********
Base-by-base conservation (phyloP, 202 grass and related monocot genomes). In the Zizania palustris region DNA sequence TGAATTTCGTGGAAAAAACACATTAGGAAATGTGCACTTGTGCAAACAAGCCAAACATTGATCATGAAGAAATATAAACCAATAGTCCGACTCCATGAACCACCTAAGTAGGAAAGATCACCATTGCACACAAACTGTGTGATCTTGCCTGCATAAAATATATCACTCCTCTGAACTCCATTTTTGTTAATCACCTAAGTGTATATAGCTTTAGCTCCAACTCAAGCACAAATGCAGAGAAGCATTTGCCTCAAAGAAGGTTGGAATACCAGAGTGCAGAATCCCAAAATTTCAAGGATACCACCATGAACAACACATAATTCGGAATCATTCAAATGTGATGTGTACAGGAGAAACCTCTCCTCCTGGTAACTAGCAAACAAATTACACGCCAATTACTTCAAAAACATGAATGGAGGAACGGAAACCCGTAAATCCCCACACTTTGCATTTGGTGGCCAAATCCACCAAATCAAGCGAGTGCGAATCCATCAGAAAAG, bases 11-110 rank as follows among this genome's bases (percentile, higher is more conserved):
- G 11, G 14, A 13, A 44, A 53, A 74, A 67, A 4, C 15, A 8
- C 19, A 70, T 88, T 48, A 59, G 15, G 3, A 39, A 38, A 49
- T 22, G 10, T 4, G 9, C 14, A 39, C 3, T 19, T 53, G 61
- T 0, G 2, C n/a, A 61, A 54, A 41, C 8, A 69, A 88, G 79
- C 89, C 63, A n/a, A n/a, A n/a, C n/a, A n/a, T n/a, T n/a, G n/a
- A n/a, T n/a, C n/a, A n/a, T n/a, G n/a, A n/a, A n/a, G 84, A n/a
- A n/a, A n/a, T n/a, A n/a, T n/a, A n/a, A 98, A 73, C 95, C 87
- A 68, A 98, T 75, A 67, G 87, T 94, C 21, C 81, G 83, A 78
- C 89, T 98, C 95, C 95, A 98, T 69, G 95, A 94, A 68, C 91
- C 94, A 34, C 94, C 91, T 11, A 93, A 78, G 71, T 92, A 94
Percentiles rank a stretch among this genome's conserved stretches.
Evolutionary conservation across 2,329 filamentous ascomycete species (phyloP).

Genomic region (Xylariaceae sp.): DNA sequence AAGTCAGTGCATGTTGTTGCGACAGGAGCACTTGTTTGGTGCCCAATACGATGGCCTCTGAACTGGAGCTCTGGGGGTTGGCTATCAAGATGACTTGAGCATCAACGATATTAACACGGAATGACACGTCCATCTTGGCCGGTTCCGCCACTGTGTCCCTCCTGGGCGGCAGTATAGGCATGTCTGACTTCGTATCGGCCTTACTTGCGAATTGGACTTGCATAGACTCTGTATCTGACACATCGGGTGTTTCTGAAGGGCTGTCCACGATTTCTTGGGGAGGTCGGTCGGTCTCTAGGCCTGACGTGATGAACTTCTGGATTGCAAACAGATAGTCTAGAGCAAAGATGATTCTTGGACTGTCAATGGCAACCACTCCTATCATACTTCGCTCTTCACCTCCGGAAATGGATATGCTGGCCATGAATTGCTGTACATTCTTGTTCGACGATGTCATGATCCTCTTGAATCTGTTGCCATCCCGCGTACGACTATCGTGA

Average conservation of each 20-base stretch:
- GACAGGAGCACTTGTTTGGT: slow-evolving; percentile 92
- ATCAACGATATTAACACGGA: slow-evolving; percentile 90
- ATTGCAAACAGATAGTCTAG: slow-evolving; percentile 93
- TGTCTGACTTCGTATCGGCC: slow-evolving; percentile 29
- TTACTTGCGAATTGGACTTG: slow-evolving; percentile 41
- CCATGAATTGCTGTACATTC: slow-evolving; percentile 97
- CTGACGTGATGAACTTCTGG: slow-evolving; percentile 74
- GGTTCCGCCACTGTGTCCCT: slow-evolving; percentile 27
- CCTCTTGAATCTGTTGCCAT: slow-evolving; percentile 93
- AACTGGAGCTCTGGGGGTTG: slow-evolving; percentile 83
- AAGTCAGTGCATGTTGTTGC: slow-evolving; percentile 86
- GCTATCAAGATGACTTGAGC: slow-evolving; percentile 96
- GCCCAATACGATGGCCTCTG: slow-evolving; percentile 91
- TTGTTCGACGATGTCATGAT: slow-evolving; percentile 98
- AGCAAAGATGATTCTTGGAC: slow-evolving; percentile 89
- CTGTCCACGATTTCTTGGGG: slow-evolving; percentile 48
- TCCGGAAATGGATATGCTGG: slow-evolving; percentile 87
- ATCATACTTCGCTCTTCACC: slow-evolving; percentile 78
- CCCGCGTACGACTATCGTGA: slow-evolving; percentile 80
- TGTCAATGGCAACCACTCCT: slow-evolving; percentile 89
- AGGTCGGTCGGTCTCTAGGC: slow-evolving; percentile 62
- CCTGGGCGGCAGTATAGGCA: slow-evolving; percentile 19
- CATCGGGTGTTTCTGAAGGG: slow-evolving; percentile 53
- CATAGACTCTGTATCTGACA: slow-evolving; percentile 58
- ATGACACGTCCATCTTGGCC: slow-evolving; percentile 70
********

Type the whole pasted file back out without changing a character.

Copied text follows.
Base-by-base conservation (phyloP, 202 grass and related monocot genomes). In the Zizania palustris region DNA sequence TGAATTTCGTGGAAAAAACACATTAGGAAATGTGCACTTGTGCAAACAAGCCAAACATTGATCATGAAGAAATATAAACCAATAGTCCGACTCCATGAACCACCTAAGTAGGAAAGATCACCATTGCACACAAACTGTGTGATCTTGCCTGCATAAAATATATCACTCCTCTGAACTCCATTTTTGTTAATCACCTAAGTGTATATAGCTTTAGCTCCAACTCAAGCACAAATGCAGAGAAGCATTTGCCTCAAAGAAGGTTGGAATACCAGAGTGCAGAATCCCAAAATTTCAAGGATACCACCATGAACAACACATAATTCGGAATCATTCAAATGTGATGTGTACAGGAGAAACCTCTCCTCCTGGTAACTAGCAAACAAATTACACGCCAATTACTTCAAAAACATGAATGGAGGAACGGAAACCCGTAAATCCCCACACTTTGCATTTGGTGGCCAAATCCACCAAATCAAGCGAGTGCGAATCCATCAGAAAAG, bases 11-110 rank as follows among this genome's bases (percentile, higher is more conserved):
- G 11, G 14, A 13, A 44, A 53, A 74, A 67, A 4, C 15, A 8
- C 19, A 70, T 88, T 48, A 59, G 15, G 3, A 39, A 38, A 49
- T 22, G 10, T 4, G 9, C 14, A 39, C 3, T 19, T 53, G 61
- T 0, G 2, C n/a, A 61, A 54, A 41, C 8, A 69, A 88, G 79
- C 89, C 63, A n/a, A n/a, A n/a, C n/a, A n/a, T n/a, T n/a, G n/a
- A n/a, T n/a, C n/a, A n/a, T n/a, G n/a, A n/a, A n/a, G 84, A n/a
- A n/a, A n/a, T n/a, A n/a, T n/a, A n/a, A 98, A 73, C 95, C 87
- A 68, A 98, T 75, A 67, G 87, T 94, C 21, C 81, G 83, A 78
- C 89, T 98, C 95, C 95, A 98, T 69, G 95, A 94, A 68, C 91
- C 94, A 34, C 94, C 91, T 11, A 93, A 78, G 71, T 92, A 94
Percentiles rank a stretch among this genome's conserved stretches.
Evolutionary conservation across 2,329 filamentous ascomycete species (phyloP).

Genomic region (Xylariaceae sp.): DNA sequence AAGTCAGTGCATGTTGTTGCGACAGGAGCACTTGTTTGGTGCCCAATACGATGGCCTCTGAACTGGAGCTCTGGGGGTTGGCTATCAAGATGACTTGAGCATCAACGATATTAACACGGAATGACACGTCCATCTTGGCCGGTTCCGCCACTGTGTCCCTCCTGGGCGGCAGTATAGGCATGTCTGACTTCGTATCGGCCTTACTTGCGAATTGGACTTGCATAGACTCTGTATCTGACACATCGGGTGTTTCTGAAGGGCTGTCCACGATTTCTTGGGGAGGTCGGTCGGTCTCTAGGCCTGACGTGATGAACTTCTGGATTGCAAACAGATAGTCTAGAGCAAAGATGATTCTTGGACTGTCAATGGCAACCACTCCTATCATACTTCGCTCTTCACCTCCGGAAATGGATATGCTGGCCATGAATTGCTGTACATTCTTGTTCGACGATGTCATGATCCTCTTGAATCTGTTGCCATCCCGCGTACGACTATCGTGA

Average conservation of each 20-base stretch:
- GACAGGAGCACTTGTTTGGT: slow-evolving; percentile 92
- ATCAACGATATTAACACGGA: slow-evolving; percentile 90
- ATTGCAAACAGATAGTCTAG: slow-evolving; percentile 93
- TGTCTGACTTCGTATCGGCC: slow-evolving; percentile 29
- TTACTTGCGAATTGGACTTG: slow-evolving; percentile 41
- CCATGAATTGCTGTACATTC: slow-evolving; percentile 97
- CTGACGTGATGAACTTCTGG: slow-evolving; percentile 74
- GGTTCCGCCACTGTGTCCCT: slow-evolving; percentile 27
- CCTCTTGAATCTGTTGCCAT: slow-evolving; percentile 93
- AACTGGAGCTCTGGGGGTTG: slow-evolving; percentile 83
- AAGTCAGTGCATGTTGTTGC: slow-evolving; percentile 86
- GCTATCAAGATGACTTGAGC: slow-evolving; percentile 96
- GCCCAATACGATGGCCTCTG: slow-evolving; percentile 91
- TTGTTCGACGATGTCATGAT: slow-evolving; percentile 98
- AGCAAAGATGATTCTTGGAC: slow-evolving; percentile 89
- CTGTCCACGATTTCTTGGGG: slow-evolving; percentile 48
- TCCGGAAATGGATATGCTGG: slow-evolving; percentile 87
- ATCATACTTCGCTCTTCACC: slow-evolving; percentile 78
- CCCGCGTACGACTATCGTGA: slow-evolving; percentile 80
- TGTCAATGGCAACCACTCCT: slow-evolving; percentile 89
- AGGTCGGTCGGTCTCTAGGC: slow-evolving; percentile 62
- CCTGGGCGGCAGTATAGGCA: slow-evolving; percentile 19
- CATCGGGTGTTTCTGAAGGG: slow-evolving; percentile 53
- CATAGACTCTGTATCTGACA: slow-evolving; percentile 58
- ATGACACGTCCATCTTGGCC: slow-evolving; percentile 70